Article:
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Karen Fratti

Karen Fratti is a media and technology writer based in New York City. You can follow her at @karenfratti.

Kickstarter Launches Journalism-Focused Category

journokickstarterToday, Kickstarter announced that it will be giving journalism projects their very own space. So whether you want to fund a magazine or a reporting adventure, you have a place to do it.

Along with the subcategory, The Guardian announced that they will manage their own curated page of projects. There are over 900 journalism focused projects, so it’s nice to have someone organize them for you. For good reason, too. On the main Journalism page, stories about drones, Iran at the World Cup, and bitcoin explainers are shown alongside “When a Ginger Travels Abroad.” On the Guardian‘s page, most of the projects are already funded — like the automated FOIA requests from the CIR. But there are still causes you can get behind, like this “shamelessly retro” paper delivery service in San Franciso. Of course.

Have a journalism project on Kickstarter? Tweet them to us @10,000Words or share in the comments.

Image via Kickstarter

Why Are Only 60% of Journalists on Twitter?

ajr.jpgCan we talk about something? It looks like 2008 is calling and they want their newsrooms back. The American Journalism Review posted a piece this week with the headline “Some Newspapers to Staff: Social Media Isn’t Optional, It’s Mandatory.”

Everyone take a deep breath. It’s not totally ridiculous: The piece, written by Mary Ann Fischer, discusses the various ways newsrooms get editors and reporters on social media, how it’s hard to call it “mandatory,” and how social media guidelines should be “living breathing documents.”

All true.

Also, Dean Baquet hasn’t tweeted yet. But that’s not the worst of it. Fischer writes:

 Nearly 60 percent of journalists were on Twitter in 2013, according to a survey done by Oriella PR Network. San Francisco Chronicle managing editor Audrey Cooper said the lack of social media activity is more pronounced among print journalists. “If you look at your average newspaper editor, they don’t have thousands of followers like the editors of BuzzFeed,” she said. “As a group we tend to have not embraced digital media as much. That’s not good or bad, but it does raise the question of how do you perform in that space if you’re not a user of digital media.”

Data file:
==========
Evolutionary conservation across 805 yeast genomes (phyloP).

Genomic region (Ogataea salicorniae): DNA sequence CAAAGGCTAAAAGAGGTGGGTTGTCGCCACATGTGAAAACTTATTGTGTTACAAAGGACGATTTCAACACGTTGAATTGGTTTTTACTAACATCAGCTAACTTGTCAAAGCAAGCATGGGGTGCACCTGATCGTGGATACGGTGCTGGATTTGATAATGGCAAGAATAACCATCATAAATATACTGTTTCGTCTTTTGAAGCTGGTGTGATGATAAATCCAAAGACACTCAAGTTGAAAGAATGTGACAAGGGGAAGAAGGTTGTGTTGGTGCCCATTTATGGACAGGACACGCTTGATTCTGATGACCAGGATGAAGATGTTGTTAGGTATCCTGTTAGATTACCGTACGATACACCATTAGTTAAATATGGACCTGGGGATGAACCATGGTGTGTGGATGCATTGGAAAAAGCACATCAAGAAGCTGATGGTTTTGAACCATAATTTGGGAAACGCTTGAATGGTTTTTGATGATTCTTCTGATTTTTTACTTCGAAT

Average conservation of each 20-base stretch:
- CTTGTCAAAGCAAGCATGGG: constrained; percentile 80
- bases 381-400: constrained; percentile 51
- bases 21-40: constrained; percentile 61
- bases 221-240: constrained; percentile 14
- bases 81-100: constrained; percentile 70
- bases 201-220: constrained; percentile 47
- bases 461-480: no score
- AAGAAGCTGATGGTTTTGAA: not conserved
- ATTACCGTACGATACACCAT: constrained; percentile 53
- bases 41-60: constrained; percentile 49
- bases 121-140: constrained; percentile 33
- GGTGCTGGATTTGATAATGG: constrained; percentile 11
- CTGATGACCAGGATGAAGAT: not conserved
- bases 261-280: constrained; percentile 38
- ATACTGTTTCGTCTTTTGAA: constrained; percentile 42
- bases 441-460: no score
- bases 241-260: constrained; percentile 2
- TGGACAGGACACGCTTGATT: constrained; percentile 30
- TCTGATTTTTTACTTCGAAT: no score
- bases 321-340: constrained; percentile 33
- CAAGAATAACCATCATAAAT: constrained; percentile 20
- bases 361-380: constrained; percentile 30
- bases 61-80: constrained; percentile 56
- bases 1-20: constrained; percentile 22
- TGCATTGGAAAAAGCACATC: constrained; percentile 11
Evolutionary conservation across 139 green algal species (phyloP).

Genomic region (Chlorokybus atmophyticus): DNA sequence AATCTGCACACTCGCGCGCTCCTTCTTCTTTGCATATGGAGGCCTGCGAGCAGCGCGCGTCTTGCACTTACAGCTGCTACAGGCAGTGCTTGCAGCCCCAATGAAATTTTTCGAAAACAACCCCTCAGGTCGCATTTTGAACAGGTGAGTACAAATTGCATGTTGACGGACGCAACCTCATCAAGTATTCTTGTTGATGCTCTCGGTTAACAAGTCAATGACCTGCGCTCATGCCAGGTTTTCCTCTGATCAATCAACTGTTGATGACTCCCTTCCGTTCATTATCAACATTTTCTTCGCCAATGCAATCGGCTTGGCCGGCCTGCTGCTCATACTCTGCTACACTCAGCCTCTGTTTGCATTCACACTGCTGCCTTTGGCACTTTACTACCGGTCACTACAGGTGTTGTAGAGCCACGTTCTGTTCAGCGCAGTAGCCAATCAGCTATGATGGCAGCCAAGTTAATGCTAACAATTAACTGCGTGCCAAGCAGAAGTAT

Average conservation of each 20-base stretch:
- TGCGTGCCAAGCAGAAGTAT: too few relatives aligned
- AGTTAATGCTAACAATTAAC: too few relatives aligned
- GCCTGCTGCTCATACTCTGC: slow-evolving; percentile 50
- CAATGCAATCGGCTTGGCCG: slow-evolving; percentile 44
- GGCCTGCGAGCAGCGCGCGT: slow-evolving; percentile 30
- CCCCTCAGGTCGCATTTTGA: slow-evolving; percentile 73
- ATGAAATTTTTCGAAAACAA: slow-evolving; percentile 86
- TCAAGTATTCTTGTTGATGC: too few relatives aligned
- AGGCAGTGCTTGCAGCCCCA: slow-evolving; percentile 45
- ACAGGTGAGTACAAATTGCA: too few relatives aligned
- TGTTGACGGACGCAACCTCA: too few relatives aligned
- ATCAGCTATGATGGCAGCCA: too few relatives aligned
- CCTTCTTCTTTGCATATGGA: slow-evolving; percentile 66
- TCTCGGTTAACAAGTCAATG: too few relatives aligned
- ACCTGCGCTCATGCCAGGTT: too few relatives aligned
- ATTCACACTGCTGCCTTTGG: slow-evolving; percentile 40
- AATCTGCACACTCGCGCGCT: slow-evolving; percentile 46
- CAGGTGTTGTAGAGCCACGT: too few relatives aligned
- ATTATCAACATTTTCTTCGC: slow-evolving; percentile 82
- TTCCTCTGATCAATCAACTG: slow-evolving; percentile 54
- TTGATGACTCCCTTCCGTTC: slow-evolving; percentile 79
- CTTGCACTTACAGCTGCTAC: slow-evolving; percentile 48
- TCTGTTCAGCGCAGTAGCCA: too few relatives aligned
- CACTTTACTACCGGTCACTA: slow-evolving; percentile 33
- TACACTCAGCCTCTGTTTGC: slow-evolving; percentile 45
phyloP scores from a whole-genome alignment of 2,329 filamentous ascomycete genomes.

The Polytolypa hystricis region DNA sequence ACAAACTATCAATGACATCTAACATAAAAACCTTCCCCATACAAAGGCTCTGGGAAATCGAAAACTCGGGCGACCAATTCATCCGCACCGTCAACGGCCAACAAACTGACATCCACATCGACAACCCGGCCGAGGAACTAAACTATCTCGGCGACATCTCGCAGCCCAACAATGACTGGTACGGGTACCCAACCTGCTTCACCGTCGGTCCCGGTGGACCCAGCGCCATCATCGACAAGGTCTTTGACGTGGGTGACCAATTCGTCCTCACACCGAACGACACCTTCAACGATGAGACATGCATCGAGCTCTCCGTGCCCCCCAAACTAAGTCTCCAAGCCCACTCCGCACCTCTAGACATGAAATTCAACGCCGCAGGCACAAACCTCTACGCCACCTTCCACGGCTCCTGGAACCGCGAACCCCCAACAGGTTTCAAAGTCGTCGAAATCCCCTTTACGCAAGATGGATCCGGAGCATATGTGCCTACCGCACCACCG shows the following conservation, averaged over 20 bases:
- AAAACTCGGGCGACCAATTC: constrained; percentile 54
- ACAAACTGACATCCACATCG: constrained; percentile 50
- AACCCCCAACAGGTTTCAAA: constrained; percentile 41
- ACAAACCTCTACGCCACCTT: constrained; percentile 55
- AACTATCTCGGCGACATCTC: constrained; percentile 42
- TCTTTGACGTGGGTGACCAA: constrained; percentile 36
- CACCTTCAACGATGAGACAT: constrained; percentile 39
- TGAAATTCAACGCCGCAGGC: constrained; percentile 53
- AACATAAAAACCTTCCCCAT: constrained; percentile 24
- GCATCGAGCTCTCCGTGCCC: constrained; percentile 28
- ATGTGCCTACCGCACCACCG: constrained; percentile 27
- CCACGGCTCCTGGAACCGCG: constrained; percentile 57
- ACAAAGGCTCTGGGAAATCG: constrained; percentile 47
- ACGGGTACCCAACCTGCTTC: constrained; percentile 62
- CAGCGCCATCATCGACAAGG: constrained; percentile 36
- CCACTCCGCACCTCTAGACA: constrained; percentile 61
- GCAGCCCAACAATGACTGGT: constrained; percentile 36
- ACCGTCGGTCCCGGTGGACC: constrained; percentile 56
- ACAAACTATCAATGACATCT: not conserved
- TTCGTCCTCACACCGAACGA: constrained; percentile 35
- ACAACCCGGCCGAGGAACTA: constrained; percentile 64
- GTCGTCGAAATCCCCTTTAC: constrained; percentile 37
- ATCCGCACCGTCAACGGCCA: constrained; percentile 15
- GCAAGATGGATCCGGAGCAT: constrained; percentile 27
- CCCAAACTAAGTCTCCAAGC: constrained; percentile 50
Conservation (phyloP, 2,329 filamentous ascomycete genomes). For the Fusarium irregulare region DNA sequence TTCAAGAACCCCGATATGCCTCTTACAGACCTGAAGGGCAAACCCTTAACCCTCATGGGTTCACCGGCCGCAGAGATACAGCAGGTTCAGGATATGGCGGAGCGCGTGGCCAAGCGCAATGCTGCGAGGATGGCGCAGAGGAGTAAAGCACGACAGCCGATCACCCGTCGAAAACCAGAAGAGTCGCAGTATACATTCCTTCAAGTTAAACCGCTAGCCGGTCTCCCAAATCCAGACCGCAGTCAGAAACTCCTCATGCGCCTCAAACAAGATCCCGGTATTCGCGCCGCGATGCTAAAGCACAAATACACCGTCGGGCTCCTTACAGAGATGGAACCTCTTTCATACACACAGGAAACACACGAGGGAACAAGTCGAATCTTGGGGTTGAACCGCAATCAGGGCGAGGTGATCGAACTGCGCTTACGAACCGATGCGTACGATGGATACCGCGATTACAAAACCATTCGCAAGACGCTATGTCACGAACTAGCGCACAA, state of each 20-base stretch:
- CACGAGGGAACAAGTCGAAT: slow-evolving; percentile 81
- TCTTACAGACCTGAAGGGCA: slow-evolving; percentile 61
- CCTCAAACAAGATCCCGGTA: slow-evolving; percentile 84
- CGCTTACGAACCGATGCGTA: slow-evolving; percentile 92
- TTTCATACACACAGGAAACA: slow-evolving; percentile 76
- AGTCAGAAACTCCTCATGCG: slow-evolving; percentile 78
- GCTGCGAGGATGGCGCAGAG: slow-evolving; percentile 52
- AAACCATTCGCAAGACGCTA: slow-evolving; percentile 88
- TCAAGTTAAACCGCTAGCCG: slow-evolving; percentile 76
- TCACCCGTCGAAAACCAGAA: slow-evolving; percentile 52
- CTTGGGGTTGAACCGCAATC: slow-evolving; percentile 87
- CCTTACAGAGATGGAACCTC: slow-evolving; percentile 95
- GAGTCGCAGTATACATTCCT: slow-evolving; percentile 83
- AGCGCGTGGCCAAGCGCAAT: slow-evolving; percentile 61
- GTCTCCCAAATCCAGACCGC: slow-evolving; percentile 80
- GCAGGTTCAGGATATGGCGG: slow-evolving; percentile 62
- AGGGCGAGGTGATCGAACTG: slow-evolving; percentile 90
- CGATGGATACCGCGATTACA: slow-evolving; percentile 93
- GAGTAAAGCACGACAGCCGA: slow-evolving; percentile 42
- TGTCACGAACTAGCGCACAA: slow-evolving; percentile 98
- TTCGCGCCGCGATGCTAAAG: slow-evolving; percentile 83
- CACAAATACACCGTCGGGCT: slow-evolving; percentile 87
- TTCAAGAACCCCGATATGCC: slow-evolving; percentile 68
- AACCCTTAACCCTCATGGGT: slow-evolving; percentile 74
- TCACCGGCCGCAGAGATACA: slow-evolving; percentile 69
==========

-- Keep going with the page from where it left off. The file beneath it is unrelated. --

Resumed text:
I just don’t know what to say aside from, hey, print people: It’s time to quit the boycott.

Read more

Seize Your Moment, Trolls: It’s Time to Pay Attention to Net Neutrality

I would have bet that John Oliver could make net neutrality interesting (the bit with OITNB and the mob shakedown might be my favorite part), but I was surprised that his monologue resulted in a temporary breakdown of the comment system over at the FCC by the internet commenting “monsters.”

And thank goodness for those monsters — they’re loud, annoying, and have more than enough time to watch CSPAN and read transcripts of FCC hearings on the open internet. They’re piggish, perhaps, but they are (sometimes, always when it comes to their internet connection) informed. Read more

#APStyleChat: Journos Still Salty About Spelling State Names

theAPThey have been moving and shaking over at the AP — making us write out state names and keep stories short. This week, the 2014 Stylebook and Briefing on Media Law was released with lots of changes, including the addition of over 200 religious terms, written by religion writer Rachel Zoll.

There are also revised rules about using “more than” and “over,” and added entries about the use of “selfie,” “polar vortex,” “LGBT,” and “(sic).” It’s going to be a good year.

The Stylebook is updated year-round online, and the editors held a not-very-fruitful Twitter chat this week, which you can see here. Spoiler alert: No one’s sure if they have to spell out D.C. or not.

Muck Rack Adds Feature to Track Social Shares

muck-rack-bannerAre you a certified Muck Rack journalist? If you aren’t, you should be. It’s like a portfolio site, news feed, and job board all in one (and the daily newsletter isn’t too shabby either). No, I’m not on their payroll, but they run the one Twitter chat I can stand, and just came out with a new feature for journos to track their success on social media. It’s not exactly Chartbeat, but as a verified journo or Muck Rack Pro user, you can create PDF reports about your social shares.

I know — PDF reports? But it does acknowledge a real truth for journos in smaller markets where publishers still talk about the legacy of print and are frustrated by the transient nature of all things digital. (Oh, wait. That happens in New York, too.)

Sometimes it’s nice to have it on paper. You can bring it to a job interview for reference, slap it down on your editor’s desk when she questions your ability, or just hang it up on the newsroom refrigerator to taunt your coworkers. There are a lot of uses for PDFs.

There are even more uses to have a Muck Rack account though. It’s a nice little hub on the interwebs, so take some time this weekend to play around with it. You don’t have to generate PDFs all day to make it worthwhile.

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